(a) Section 207 of the Bank Export Services Act (title II of Pub. L. 97-290) (“BESA”) raised the limits on the aggregate amount of eligible bankers' acceptances (“BAs”) that may be created by an individual member bank from 50 per cent (or 100 per cent with the permission of the Board) of its paid up and unimpaired capital stock and surplus (“capital”) to 150 per cent (or 200 per cent with the permission of the Board) of its capital. Section 207 also prohibits a member bank from creating eligible BAs for any one person in the aggregate in excess of 10 per cent of the institution's capital. This section of the BESA applies the same limits applicable to member banks to U.S. branches and agencies of foreign banks that are subject to reserve requirements under section 7 of the International Banking Act of 1978 (12 U.S.C. 3105 ). The Board is clarifying the proper meaning of the seventh paragraph of section 13 of the Federal Reserve Act, as amended by the BESA.
(b) (1) This section of the BESA provides that any portion of an eligible BA created by an institution subject to the BA limitations contained therein (“covered bank”) that is conveyed through a participation to another covered bank shall not be included in the calculation of the creating bank's BA limits. The amount of the participation is to be applied to the calculation of the BA limits applicable to the covered bank receiving the participation. Although a covered bank that has reached its 150 or 200 percent limit can continue to create eligible acceptances by conveying participations to other covered banks, Congress has in effect imposed an aggregate limit on the eligible acceptances that may be created by all covered banks equal to the sum of 150 or 200 percent of the capital of all covered banks.
(2) The Board has clarified that under the statute an eligible BA created by a covered bank that is conveyed through a participation to an institution that is not subject to the limitations of this section of the BESA continues to be included in the calculation of the limits applicable to the creating covered bank. This will ensure that the total amount of eligible BAs that may be created by covered banks does not exceed the limitations established by Congress. In addition, this ensures that participations in acceptances are not used as a device for the avoidance of reserve requirements. Finally, this promotes the Congressional intent, with respect to covered banks, that foreign and domestic banks be on an equal footing and under the same legal requirements.
(3) In addition, the amount of a participation received by a covered bank from an institution not covered by the limitations of the Act is to be included in the calculation of the limits applicable to the covered bank receiving the participation. This result is based upon the language of the statute which includes within a covered bank's limits on eligible BAs outstanding the amount of participations received by the covered bank. This provision reflects Congressional intent that a covered bank not be obligated on eligible bankers' acceptances, and participations therein, for an amount in excess of 150 or 200 percent of the institution's capital.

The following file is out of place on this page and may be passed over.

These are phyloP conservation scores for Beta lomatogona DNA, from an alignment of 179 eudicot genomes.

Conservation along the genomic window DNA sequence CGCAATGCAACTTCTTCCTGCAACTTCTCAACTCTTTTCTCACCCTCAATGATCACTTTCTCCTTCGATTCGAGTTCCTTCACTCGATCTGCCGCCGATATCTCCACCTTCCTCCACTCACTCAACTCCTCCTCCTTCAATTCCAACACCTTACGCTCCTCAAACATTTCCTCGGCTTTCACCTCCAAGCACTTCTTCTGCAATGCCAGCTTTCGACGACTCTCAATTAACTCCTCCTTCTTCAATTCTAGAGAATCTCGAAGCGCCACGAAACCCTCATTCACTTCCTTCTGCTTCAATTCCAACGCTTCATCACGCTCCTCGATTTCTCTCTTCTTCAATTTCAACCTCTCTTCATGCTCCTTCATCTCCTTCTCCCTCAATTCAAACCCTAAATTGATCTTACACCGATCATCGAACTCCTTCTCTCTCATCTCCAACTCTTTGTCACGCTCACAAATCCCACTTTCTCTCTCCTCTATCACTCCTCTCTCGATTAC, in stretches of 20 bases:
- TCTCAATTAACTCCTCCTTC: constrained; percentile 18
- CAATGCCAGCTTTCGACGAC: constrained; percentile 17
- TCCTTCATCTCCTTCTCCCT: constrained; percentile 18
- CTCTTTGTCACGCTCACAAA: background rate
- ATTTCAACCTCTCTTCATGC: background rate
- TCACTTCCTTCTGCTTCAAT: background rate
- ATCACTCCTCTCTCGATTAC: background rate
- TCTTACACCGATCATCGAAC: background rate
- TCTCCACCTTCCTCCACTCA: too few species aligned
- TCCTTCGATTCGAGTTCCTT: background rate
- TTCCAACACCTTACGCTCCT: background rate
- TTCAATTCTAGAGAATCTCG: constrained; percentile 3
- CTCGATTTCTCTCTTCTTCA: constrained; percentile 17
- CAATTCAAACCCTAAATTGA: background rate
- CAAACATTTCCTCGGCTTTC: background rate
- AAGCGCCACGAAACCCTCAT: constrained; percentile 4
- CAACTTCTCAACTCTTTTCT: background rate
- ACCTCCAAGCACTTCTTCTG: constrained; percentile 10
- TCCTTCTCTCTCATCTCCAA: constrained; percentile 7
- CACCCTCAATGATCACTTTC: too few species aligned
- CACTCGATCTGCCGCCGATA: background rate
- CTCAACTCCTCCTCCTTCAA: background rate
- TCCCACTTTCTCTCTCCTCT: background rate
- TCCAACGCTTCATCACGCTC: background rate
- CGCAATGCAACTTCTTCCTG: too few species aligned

(c) The statute also provides that eligible acceptances growing out of domestic transactions are not to exceed 50 percent of the aggregate of all eligible acceptances authorized for covered banks. The Board has clarified that this 50 percent limitation is applicable to the maximum permissible amount of eligible BAs (150 or 200 percent of capital), regardless of the bank's amount of eligible acceptances outstanding. The statutory language prior to the BESA amendment made clear that covered banks could issue eligible acceptances growing out of domestic transactions up to 50 percent of the amount of the total permissible eligible acceptances the bank could issue. The legislative history of the BESA indicates no intent to change this domestic acceptance limitation.
(d) The statute also provides that for the purpose of the limitations applicable to U.S. branches and agencies of foreign banks, a branch's or agency's capital is to be calculated as the dollar equivalent of the capital stock and surplus of the parent foreign bank as determined by the Board. The Board has clarified that for purposes of calculating the BA limits applicable to U.S. branches and agencies of foreign banks, the identity of the parent foreign bank is generally the same as for reserve requirement purposes; that is, the bank entity that owns the branch or agency most directly. The Board has also clarified that the procedures currently used for purposes of reporting to the Board on the Annual Report of Foreign Banking Organizations, Form FR Y-7, are also to be used in the calculation of the acceptance limits applicable to U.S. branches and agencies of foreign banks. (The FR Y-7 generally requires financial statements prepared in accordance with local accounting practices and an explanation of the accounting terminology and the major features of the accounting standards used in the preparation of the financial statements.) Conversions to the dollar equivalent of the worldwide capital of the foreign bank should be made periodically, but in no event less frequently than quarterly. In this regard, the Board recognizes the need to be flexible in dealing with the effect of foreign exchange rate fluctuations on the calculation of the worldwide capital of the parent foreign bank. Each foreign bank is to be responsible for coordinating the BA activity of its U.S. branches and agencies (including the aggregation of such activity) and establishing procedures that ensure that examiners will be able readily to determine compliance with the BESA limits.
(Sec. 13, Federal Reserve Act (12 U.S.C. 372))
[48 FR 28975, June 24, 1983]
Title 12 published on 2012-01-01
no entries appear in the Federal Register after this date.
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